When it comes to Florida cuisine, the conversation starts with Norman Van Aken. The chef and author was among the first to realize the tropical food goldmine of the region, and his restaurants and cookbooks have had a huge influence on chefs in Florida and beyond. Now the chef/owner of Norman’s at the Ritz-Carlton, Grande Lakes, Orlando and Director of Restaurants at Miami Culinary Institute, Van Aken is also hard at work on his next book, My Key West Kitchen (Kyle Books), due out in fall 2012. In the meantime, he’ll contribute to Food Republic with his “Word On Food.”
I drive 60 miles round-trip sometimes to get our tortillas. I don’t want to think how much gas that costs but the tortillas are worth it, if only to see the face of the 70-something woman who sells them to me from her little bodega down in the bosom of our South Florida growing region which circles the appropriately named village of Homestead. I am the only gringo I think she has seen inside her shop. I make her laugh. José Coronel Urtecho wrote in “A Text on Corn” that “the tortilla is at one and the same time a plate, a meal, and spoon or scoop. It can be eaten by itself or can accompany other foods…it is the perfect every day food.”
When I think of perfect foods I often think of bread-type conveyances for a wide hosts of fillings or toppings: pizzas, pitas, bagels, burritos, sandwiches, roll-ups are all perfect. One of the hottest food concepts going in the past years, after all, has been “wraps.”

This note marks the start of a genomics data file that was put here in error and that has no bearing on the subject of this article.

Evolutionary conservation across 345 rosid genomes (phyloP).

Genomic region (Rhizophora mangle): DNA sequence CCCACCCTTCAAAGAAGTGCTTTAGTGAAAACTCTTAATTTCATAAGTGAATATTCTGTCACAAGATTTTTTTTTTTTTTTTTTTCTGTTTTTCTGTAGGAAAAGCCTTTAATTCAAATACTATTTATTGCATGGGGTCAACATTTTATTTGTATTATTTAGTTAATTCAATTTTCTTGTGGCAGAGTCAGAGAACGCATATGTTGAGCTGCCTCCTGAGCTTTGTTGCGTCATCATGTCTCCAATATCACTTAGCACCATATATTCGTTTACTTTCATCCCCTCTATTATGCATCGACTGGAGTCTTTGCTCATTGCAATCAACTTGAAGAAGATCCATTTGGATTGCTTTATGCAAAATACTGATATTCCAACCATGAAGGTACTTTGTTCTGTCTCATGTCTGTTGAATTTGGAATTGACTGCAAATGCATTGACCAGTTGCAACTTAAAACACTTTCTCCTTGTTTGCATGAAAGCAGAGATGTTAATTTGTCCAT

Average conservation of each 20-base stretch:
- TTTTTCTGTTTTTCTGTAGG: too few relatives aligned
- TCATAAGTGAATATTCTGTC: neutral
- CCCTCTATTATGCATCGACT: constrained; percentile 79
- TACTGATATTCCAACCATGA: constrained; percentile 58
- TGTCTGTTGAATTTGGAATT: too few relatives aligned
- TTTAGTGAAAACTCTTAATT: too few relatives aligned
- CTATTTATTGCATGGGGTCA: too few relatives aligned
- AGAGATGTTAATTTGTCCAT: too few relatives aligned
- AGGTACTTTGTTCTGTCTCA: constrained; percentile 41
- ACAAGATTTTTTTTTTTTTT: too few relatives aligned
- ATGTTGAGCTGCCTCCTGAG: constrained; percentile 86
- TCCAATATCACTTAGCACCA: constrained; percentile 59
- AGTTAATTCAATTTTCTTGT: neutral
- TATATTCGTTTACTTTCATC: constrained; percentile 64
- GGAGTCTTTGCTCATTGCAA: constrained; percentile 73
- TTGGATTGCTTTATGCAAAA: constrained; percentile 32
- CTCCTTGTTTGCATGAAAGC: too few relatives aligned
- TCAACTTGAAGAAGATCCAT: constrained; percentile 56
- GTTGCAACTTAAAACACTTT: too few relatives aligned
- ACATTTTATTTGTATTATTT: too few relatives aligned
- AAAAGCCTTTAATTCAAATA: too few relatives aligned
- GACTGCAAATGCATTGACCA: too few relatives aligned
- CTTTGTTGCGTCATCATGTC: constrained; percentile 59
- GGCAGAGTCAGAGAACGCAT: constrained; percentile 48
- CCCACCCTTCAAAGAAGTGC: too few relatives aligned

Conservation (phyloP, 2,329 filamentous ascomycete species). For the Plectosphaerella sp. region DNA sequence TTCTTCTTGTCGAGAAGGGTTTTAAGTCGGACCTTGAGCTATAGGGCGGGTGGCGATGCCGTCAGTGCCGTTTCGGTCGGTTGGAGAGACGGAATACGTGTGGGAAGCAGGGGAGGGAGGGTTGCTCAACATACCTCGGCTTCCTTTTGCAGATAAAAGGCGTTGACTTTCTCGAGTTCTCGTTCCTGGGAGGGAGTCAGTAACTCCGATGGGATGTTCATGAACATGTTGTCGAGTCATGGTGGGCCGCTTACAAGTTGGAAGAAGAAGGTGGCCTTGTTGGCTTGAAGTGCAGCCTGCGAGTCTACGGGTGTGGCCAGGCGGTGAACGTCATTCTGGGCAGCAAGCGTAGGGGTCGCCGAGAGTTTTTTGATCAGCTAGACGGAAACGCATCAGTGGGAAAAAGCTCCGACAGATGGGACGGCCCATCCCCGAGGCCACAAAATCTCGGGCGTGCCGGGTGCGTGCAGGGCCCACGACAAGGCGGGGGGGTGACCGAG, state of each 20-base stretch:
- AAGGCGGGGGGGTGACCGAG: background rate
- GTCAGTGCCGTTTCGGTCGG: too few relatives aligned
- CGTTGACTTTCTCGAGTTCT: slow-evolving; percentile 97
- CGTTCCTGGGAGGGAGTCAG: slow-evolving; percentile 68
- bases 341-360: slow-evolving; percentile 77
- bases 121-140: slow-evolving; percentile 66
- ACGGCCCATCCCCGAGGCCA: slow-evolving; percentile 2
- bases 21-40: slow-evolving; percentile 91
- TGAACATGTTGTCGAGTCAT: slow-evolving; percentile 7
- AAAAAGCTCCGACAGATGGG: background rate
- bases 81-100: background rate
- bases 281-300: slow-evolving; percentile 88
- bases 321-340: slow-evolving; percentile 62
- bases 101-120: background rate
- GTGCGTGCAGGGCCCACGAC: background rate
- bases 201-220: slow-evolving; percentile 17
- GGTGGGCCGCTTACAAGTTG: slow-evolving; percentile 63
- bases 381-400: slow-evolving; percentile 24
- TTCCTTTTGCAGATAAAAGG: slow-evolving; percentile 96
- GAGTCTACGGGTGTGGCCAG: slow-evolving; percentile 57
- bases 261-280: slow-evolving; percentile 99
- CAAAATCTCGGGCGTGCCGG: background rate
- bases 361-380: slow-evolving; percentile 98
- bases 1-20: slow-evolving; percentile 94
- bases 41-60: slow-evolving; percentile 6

Before I became a cook I worked for a short time spraying concrete out of fire hoses in remote Western Kansas. We were building pit silos in cattle feed lots. I was 19 and living with a couple of buddies in a Holiday Inn just trying to make enough bucks to hitchhike to Alaska and maybe help on the pipeline being built. I hated the near-constant taste of dust in my mouth from the Kansas sun-baked earth kicking up around us, but the majority of other workers were from Mexico, and sometimes they offered me a portion of their warm, tasty tortilla lunches filled with the likes of scrambled eggs, sweet onions and spicy chorizo.
Tortillas are made of carefully selected dried corn and just the right amount of lime too. A properly made tortilla almost melts in your mouth. I was in Mexico City not so long ago and before heading to the airport I bought two bags of hand-patted tortillas from a small Indian woman wearing a stovetop hat. They were heavenly just plain out of the paper bag. You see…I’ll go a long way for a tortilla.